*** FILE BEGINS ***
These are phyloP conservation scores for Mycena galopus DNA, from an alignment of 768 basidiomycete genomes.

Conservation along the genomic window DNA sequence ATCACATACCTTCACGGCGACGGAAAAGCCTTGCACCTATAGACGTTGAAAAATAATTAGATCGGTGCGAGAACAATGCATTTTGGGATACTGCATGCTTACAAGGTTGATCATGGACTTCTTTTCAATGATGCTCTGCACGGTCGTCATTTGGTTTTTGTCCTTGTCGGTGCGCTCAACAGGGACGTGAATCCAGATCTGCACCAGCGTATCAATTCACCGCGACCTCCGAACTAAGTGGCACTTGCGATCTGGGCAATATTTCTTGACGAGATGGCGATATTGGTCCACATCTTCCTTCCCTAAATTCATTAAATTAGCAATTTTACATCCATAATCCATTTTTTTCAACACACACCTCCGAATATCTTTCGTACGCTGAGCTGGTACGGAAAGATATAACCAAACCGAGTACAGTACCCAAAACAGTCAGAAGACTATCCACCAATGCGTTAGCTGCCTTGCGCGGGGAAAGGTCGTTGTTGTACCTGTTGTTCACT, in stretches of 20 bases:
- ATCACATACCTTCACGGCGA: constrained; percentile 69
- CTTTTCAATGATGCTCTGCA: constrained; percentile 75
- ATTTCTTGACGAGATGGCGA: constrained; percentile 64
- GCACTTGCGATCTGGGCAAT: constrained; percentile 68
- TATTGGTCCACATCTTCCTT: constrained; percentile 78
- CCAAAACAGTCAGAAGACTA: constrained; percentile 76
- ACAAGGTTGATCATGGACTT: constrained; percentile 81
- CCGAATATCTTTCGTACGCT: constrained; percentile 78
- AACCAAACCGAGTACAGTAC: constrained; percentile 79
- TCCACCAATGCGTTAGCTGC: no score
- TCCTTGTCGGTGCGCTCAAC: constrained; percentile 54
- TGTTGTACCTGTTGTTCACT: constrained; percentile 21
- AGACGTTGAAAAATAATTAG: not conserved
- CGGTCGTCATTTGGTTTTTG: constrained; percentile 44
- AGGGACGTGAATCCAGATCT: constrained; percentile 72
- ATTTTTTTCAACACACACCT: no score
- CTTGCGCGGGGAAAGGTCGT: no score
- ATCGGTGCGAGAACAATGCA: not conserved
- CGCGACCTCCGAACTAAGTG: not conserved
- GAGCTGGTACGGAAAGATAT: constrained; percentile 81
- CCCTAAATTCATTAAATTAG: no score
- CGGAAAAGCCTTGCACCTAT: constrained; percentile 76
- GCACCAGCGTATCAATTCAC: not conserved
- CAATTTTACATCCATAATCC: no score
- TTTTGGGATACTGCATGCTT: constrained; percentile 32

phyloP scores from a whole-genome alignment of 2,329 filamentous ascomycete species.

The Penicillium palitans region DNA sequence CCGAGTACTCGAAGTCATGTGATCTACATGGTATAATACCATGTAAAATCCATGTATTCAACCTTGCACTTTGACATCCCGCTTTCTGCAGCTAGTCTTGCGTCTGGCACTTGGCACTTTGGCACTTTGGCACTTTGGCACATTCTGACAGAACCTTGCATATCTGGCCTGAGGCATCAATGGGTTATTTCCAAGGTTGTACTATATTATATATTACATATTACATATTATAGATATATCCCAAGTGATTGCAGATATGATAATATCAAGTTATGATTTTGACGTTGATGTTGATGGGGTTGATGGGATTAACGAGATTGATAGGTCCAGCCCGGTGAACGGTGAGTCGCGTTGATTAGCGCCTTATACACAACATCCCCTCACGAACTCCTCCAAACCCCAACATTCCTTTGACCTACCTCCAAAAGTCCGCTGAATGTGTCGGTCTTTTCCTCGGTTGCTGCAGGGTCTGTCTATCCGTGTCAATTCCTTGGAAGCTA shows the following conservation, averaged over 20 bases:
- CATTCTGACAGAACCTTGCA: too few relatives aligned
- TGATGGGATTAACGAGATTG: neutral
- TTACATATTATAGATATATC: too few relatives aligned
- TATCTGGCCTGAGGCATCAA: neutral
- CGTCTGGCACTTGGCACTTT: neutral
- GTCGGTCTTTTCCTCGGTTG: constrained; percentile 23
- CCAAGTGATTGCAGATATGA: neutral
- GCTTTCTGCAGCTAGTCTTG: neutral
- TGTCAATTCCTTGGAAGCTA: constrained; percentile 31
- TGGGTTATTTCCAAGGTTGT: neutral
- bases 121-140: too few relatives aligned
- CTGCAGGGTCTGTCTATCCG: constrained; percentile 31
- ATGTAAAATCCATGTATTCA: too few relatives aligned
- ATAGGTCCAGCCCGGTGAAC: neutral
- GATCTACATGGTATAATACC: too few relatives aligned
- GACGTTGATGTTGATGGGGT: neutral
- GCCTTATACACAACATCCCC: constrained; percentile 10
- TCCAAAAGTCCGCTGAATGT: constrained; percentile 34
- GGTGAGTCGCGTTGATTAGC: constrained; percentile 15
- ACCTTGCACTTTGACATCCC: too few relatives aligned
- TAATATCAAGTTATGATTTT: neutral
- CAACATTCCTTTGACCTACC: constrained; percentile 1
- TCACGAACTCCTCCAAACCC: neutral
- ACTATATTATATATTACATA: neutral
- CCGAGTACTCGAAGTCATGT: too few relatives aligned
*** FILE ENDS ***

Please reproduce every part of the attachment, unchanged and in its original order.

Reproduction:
These are phyloP conservation scores for Mycena galopus DNA, from an alignment of 768 basidiomycete genomes.

Conservation along the genomic window DNA sequence ATCACATACCTTCACGGCGACGGAAAAGCCTTGCACCTATAGACGTTGAAAAATAATTAGATCGGTGCGAGAACAATGCATTTTGGGATACTGCATGCTTACAAGGTTGATCATGGACTTCTTTTCAATGATGCTCTGCACGGTCGTCATTTGGTTTTTGTCCTTGTCGGTGCGCTCAACAGGGACGTGAATCCAGATCTGCACCAGCGTATCAATTCACCGCGACCTCCGAACTAAGTGGCACTTGCGATCTGGGCAATATTTCTTGACGAGATGGCGATATTGGTCCACATCTTCCTTCCCTAAATTCATTAAATTAGCAATTTTACATCCATAATCCATTTTTTTCAACACACACCTCCGAATATCTTTCGTACGCTGAGCTGGTACGGAAAGATATAACCAAACCGAGTACAGTACCCAAAACAGTCAGAAGACTATCCACCAATGCGTTAGCTGCCTTGCGCGGGGAAAGGTCGTTGTTGTACCTGTTGTTCACT, in stretches of 20 bases:
- ATCACATACCTTCACGGCGA: constrained; percentile 69
- CTTTTCAATGATGCTCTGCA: constrained; percentile 75
- ATTTCTTGACGAGATGGCGA: constrained; percentile 64
- GCACTTGCGATCTGGGCAAT: constrained; percentile 68
- TATTGGTCCACATCTTCCTT: constrained; percentile 78
- CCAAAACAGTCAGAAGACTA: constrained; percentile 76
- ACAAGGTTGATCATGGACTT: constrained; percentile 81
- CCGAATATCTTTCGTACGCT: constrained; percentile 78
- AACCAAACCGAGTACAGTAC: constrained; percentile 79
- TCCACCAATGCGTTAGCTGC: no score
- TCCTTGTCGGTGCGCTCAAC: constrained; percentile 54
- TGTTGTACCTGTTGTTCACT: constrained; percentile 21
- AGACGTTGAAAAATAATTAG: not conserved
- CGGTCGTCATTTGGTTTTTG: constrained; percentile 44
- AGGGACGTGAATCCAGATCT: constrained; percentile 72
- ATTTTTTTCAACACACACCT: no score
- CTTGCGCGGGGAAAGGTCGT: no score
- ATCGGTGCGAGAACAATGCA: not conserved
- CGCGACCTCCGAACTAAGTG: not conserved
- GAGCTGGTACGGAAAGATAT: constrained; percentile 81
- CCCTAAATTCATTAAATTAG: no score
- CGGAAAAGCCTTGCACCTAT: constrained; percentile 76
- GCACCAGCGTATCAATTCAC: not conserved
- CAATTTTACATCCATAATCC: no score
- TTTTGGGATACTGCATGCTT: constrained; percentile 32

phyloP scores from a whole-genome alignment of 2,329 filamentous ascomycete species.

The Penicillium palitans region DNA sequence CCGAGTACTCGAAGTCATGTGATCTACATGGTATAATACCATGTAAAATCCATGTATTCAACCTTGCACTTTGACATCCCGCTTTCTGCAGCTAGTCTTGCGTCTGGCACTTGGCACTTTGGCACTTTGGCACTTTGGCACATTCTGACAGAACCTTGCATATCTGGCCTGAGGCATCAATGGGTTATTTCCAAGGTTGTACTATATTATATATTACATATTACATATTATAGATATATCCCAAGTGATTGCAGATATGATAATATCAAGTTATGATTTTGACGTTGATGTTGATGGGGTTGATGGGATTAACGAGATTGATAGGTCCAGCCCGGTGAACGGTGAGTCGCGTTGATTAGCGCCTTATACACAACATCCCCTCACGAACTCCTCCAAACCCCAACATTCCTTTGACCTACCTCCAAAAGTCCGCTGAATGTGTCGGTCTTTTCCTCGGTTGCTGCAGGGTCTGTCTATCCGTGTCAATTCCTTGGAAGCTA shows the following conservation, averaged over 20 bases:
- CATTCTGACAGAACCTTGCA: too few relatives aligned
- TGATGGGATTAACGAGATTG: neutral
- TTACATATTATAGATATATC: too few relatives aligned
- TATCTGGCCTGAGGCATCAA: neutral
- CGTCTGGCACTTGGCACTTT: neutral
- GTCGGTCTTTTCCTCGGTTG: constrained; percentile 23
- CCAAGTGATTGCAGATATGA: neutral
- GCTTTCTGCAGCTAGTCTTG: neutral
- TGTCAATTCCTTGGAAGCTA: constrained; percentile 31
- TGGGTTATTTCCAAGGTTGT: neutral
- bases 121-140: too few relatives aligned
- CTGCAGGGTCTGTCTATCCG: constrained; percentile 31
- ATGTAAAATCCATGTATTCA: too few relatives aligned
- ATAGGTCCAGCCCGGTGAAC: neutral
- GATCTACATGGTATAATACC: too few relatives aligned
- GACGTTGATGTTGATGGGGT: neutral
- GCCTTATACACAACATCCCC: constrained; percentile 10
- TCCAAAAGTCCGCTGAATGT: constrained; percentile 34
- GGTGAGTCGCGTTGATTAGC: constrained; percentile 15
- ACCTTGCACTTTGACATCCC: too few relatives aligned
- TAATATCAAGTTATGATTTT: neutral
- CAACATTCCTTTGACCTACC: constrained; percentile 1
- TCACGAACTCCTCCAAACCC: neutral
- ACTATATTATATATTACATA: neutral
- CCGAGTACTCGAAGTCATGT: too few relatives aligned